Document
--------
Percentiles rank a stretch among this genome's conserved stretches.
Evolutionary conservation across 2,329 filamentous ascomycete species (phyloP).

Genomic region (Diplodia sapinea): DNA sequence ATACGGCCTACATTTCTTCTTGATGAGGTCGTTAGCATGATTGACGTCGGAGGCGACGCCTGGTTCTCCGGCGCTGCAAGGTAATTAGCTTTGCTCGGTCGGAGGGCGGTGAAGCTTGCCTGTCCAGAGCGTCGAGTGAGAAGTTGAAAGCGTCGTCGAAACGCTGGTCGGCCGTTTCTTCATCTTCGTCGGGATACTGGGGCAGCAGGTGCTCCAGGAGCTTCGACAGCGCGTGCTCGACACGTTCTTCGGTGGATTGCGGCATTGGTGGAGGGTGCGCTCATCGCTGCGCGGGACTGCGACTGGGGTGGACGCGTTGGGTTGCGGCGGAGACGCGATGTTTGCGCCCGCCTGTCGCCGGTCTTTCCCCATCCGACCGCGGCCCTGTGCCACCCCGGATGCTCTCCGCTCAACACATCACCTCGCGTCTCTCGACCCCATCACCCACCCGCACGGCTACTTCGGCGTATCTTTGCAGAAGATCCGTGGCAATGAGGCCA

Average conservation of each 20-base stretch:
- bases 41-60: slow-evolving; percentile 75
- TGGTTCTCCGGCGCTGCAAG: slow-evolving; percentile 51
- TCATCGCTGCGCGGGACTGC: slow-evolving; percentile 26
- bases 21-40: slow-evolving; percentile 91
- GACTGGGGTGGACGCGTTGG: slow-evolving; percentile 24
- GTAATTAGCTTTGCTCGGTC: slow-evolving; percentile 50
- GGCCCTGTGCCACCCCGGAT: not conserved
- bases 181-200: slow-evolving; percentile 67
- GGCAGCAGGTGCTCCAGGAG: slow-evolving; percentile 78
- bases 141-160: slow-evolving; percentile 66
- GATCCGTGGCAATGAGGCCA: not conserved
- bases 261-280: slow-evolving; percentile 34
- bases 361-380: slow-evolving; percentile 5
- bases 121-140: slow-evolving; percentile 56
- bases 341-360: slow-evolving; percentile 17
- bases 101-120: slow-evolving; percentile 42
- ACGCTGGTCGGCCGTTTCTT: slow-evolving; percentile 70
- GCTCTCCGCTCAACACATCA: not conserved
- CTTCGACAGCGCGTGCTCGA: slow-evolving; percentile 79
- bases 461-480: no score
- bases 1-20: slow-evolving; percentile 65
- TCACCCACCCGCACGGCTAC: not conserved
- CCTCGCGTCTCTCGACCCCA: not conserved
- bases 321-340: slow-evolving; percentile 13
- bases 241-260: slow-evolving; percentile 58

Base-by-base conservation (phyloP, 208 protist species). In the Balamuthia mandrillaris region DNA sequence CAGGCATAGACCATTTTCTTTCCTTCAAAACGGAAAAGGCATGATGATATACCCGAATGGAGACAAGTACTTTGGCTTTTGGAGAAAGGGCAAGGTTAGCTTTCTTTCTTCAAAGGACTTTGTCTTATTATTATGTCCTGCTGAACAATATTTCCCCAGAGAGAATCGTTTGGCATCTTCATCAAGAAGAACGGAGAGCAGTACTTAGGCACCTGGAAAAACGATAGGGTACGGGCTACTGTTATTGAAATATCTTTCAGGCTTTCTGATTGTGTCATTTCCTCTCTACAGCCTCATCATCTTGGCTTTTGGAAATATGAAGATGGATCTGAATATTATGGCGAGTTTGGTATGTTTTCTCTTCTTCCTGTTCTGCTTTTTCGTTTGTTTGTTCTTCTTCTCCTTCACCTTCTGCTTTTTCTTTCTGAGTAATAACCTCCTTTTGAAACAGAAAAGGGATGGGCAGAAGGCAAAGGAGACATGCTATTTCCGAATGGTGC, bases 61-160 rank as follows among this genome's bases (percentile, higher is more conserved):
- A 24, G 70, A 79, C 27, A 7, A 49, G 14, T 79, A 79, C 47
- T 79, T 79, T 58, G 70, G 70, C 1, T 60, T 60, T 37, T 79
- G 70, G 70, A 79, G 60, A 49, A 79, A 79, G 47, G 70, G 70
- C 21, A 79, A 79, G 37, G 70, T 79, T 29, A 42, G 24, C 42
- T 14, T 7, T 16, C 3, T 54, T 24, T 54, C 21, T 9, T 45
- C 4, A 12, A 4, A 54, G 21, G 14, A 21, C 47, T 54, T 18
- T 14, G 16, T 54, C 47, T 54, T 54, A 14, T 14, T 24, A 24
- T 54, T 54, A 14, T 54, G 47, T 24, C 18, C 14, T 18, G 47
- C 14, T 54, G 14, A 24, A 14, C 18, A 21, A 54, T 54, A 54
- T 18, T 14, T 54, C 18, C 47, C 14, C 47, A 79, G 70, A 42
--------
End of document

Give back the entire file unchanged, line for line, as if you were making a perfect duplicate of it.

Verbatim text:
Percentiles rank a stretch among this genome's conserved stretches.
Evolutionary conservation across 2,329 filamentous ascomycete species (phyloP).

Genomic region (Diplodia sapinea): DNA sequence ATACGGCCTACATTTCTTCTTGATGAGGTCGTTAGCATGATTGACGTCGGAGGCGACGCCTGGTTCTCCGGCGCTGCAAGGTAATTAGCTTTGCTCGGTCGGAGGGCGGTGAAGCTTGCCTGTCCAGAGCGTCGAGTGAGAAGTTGAAAGCGTCGTCGAAACGCTGGTCGGCCGTTTCTTCATCTTCGTCGGGATACTGGGGCAGCAGGTGCTCCAGGAGCTTCGACAGCGCGTGCTCGACACGTTCTTCGGTGGATTGCGGCATTGGTGGAGGGTGCGCTCATCGCTGCGCGGGACTGCGACTGGGGTGGACGCGTTGGGTTGCGGCGGAGACGCGATGTTTGCGCCCGCCTGTCGCCGGTCTTTCCCCATCCGACCGCGGCCCTGTGCCACCCCGGATGCTCTCCGCTCAACACATCACCTCGCGTCTCTCGACCCCATCACCCACCCGCACGGCTACTTCGGCGTATCTTTGCAGAAGATCCGTGGCAATGAGGCCA

Average conservation of each 20-base stretch:
- bases 41-60: slow-evolving; percentile 75
- TGGTTCTCCGGCGCTGCAAG: slow-evolving; percentile 51
- TCATCGCTGCGCGGGACTGC: slow-evolving; percentile 26
- bases 21-40: slow-evolving; percentile 91
- GACTGGGGTGGACGCGTTGG: slow-evolving; percentile 24
- GTAATTAGCTTTGCTCGGTC: slow-evolving; percentile 50
- GGCCCTGTGCCACCCCGGAT: not conserved
- bases 181-200: slow-evolving; percentile 67
- GGCAGCAGGTGCTCCAGGAG: slow-evolving; percentile 78
- bases 141-160: slow-evolving; percentile 66
- GATCCGTGGCAATGAGGCCA: not conserved
- bases 261-280: slow-evolving; percentile 34
- bases 361-380: slow-evolving; percentile 5
- bases 121-140: slow-evolving; percentile 56
- bases 341-360: slow-evolving; percentile 17
- bases 101-120: slow-evolving; percentile 42
- ACGCTGGTCGGCCGTTTCTT: slow-evolving; percentile 70
- GCTCTCCGCTCAACACATCA: not conserved
- CTTCGACAGCGCGTGCTCGA: slow-evolving; percentile 79
- bases 461-480: no score
- bases 1-20: slow-evolving; percentile 65
- TCACCCACCCGCACGGCTAC: not conserved
- CCTCGCGTCTCTCGACCCCA: not conserved
- bases 321-340: slow-evolving; percentile 13
- bases 241-260: slow-evolving; percentile 58

Base-by-base conservation (phyloP, 208 protist species). In the Balamuthia mandrillaris region DNA sequence CAGGCATAGACCATTTTCTTTCCTTCAAAACGGAAAAGGCATGATGATATACCCGAATGGAGACAAGTACTTTGGCTTTTGGAGAAAGGGCAAGGTTAGCTTTCTTTCTTCAAAGGACTTTGTCTTATTATTATGTCCTGCTGAACAATATTTCCCCAGAGAGAATCGTTTGGCATCTTCATCAAGAAGAACGGAGAGCAGTACTTAGGCACCTGGAAAAACGATAGGGTACGGGCTACTGTTATTGAAATATCTTTCAGGCTTTCTGATTGTGTCATTTCCTCTCTACAGCCTCATCATCTTGGCTTTTGGAAATATGAAGATGGATCTGAATATTATGGCGAGTTTGGTATGTTTTCTCTTCTTCCTGTTCTGCTTTTTCGTTTGTTTGTTCTTCTTCTCCTTCACCTTCTGCTTTTTCTTTCTGAGTAATAACCTCCTTTTGAAACAGAAAAGGGATGGGCAGAAGGCAAAGGAGACATGCTATTTCCGAATGGTGC, bases 61-160 rank as follows among this genome's bases (percentile, higher is more conserved):
- A 24, G 70, A 79, C 27, A 7, A 49, G 14, T 79, A 79, C 47
- T 79, T 79, T 58, G 70, G 70, C 1, T 60, T 60, T 37, T 79
- G 70, G 70, A 79, G 60, A 49, A 79, A 79, G 47, G 70, G 70
- C 21, A 79, A 79, G 37, G 70, T 79, T 29, A 42, G 24, C 42
- T 14, T 7, T 16, C 3, T 54, T 24, T 54, C 21, T 9, T 45
- C 4, A 12, A 4, A 54, G 21, G 14, A 21, C 47, T 54, T 18
- T 14, G 16, T 54, C 47, T 54, T 54, A 14, T 14, T 24, A 24
- T 54, T 54, A 14, T 54, G 47, T 24, C 18, C 14, T 18, G 47
- C 14, T 54, G 14, A 24, A 14, C 18, A 21, A 54, T 54, A 54
- T 18, T 14, T 54, C 18, C 47, C 14, C 47, A 79, G 70, A 42